Did you know that Russia is one of the most popular countries in the world for host families?

It’s also recommended that you bring a welcome gift. This practice is very common in Russia and will be greatly appreciated by your hosts.

Good behaviour will go a long way to making your host family want to get to know you.

It’s also quite common for parents and children to sleep in the same room. This is a practice left over from the communist era where families lived in the same room. In some cases, it’s due to their economic situation.

It’s quite common for Russian families to get together to drink tea in an evening. By evening, we mean as late as 22:00 or 23:00! Even if the kids have school the following day, old and young Russians will be awake quite late. Spending time together is seen as essential. Don’t be shocked to see everyone in the kitchen late at night.

However, much like with any accommodation in Russia, you’ll need to prepare the worst and have insurance that provides repatriation.

Find out more about studying abroad in Russia.

The Best Sites for Finding Russian Host Families

So how do you find Russian host families?

Firstly, think about what you’re doing in Russia:

  • Language exchange
  • Volunteering
  • Foreign internship
  • Working holiday
  • Summer camps
  • Au-pairing
  • Planned trips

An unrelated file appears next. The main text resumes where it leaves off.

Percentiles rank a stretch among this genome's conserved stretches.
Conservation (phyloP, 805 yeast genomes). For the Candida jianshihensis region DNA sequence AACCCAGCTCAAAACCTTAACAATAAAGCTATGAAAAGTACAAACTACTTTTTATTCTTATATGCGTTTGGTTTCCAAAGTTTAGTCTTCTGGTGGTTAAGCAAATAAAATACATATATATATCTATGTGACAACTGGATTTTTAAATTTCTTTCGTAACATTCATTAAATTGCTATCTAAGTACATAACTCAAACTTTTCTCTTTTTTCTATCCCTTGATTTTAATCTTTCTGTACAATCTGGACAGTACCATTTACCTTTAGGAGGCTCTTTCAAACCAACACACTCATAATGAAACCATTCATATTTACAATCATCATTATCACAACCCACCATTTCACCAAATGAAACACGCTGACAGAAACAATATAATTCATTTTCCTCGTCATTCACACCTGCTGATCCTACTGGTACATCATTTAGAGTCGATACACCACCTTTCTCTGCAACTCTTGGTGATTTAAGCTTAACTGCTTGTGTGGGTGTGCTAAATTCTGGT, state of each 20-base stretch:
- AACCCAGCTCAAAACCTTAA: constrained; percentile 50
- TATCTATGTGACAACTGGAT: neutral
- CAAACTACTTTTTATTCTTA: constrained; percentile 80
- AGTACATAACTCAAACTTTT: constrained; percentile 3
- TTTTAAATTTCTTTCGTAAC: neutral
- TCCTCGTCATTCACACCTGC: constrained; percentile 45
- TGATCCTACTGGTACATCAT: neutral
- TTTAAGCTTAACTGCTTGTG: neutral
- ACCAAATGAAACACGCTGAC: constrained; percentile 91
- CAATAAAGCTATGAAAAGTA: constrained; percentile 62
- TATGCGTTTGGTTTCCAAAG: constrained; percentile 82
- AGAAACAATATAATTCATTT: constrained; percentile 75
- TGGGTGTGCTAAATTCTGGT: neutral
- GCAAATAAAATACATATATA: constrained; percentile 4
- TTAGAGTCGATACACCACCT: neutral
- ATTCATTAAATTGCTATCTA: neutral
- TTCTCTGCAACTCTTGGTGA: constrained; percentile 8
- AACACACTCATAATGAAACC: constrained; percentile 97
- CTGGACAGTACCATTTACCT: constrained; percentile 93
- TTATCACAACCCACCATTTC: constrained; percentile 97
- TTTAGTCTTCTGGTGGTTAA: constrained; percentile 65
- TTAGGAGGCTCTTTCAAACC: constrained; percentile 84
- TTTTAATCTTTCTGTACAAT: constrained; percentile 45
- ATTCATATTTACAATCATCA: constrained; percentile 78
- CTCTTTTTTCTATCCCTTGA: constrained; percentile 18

• Holidays

To make your choice, you might want to help pick a reputable host family as some people try and scam au-pairs and students. Some agencies and organisations can help you:

  • Language schools
  • Tour operators
  • Professional training groups

A lot of these groups work with host families who can provide you with accommodation during your stay. Finding Russian towns with host families isn’t difficult.

Which are the best sites for Russian host families?
Generally, it's a good idea to go with the websites recommended by the university. (Source: StartupStockPhotos)

It’s recommended that you sort out a host family ahead of time as you’ll also have all the administrative steps to go through which often requires an address in Russia. If you already have this, it makes things a lot easier. Similarly, there are a few steps they’ll have to take care of instead of you.

To register your arrival, the host family has to be the owner of the property where you’ll be staying, which is usually the case. Beware of sites or families who seem cagey about registering you.

Check out our top tips for studying in Russia.

Other Accommodation Options for Students in Russia

Discovering a new culture also involves seeing how they live and host families offer this opportunity. That said, there are other living arrangements where you can learn Russian and Cyrillic.

What type of accommodation is there for students in Russia?
If you still want to speak Russian every day, you may want to share with other Russian-speaking students. (Source: Pexels)
  • University dormitories for foreign students.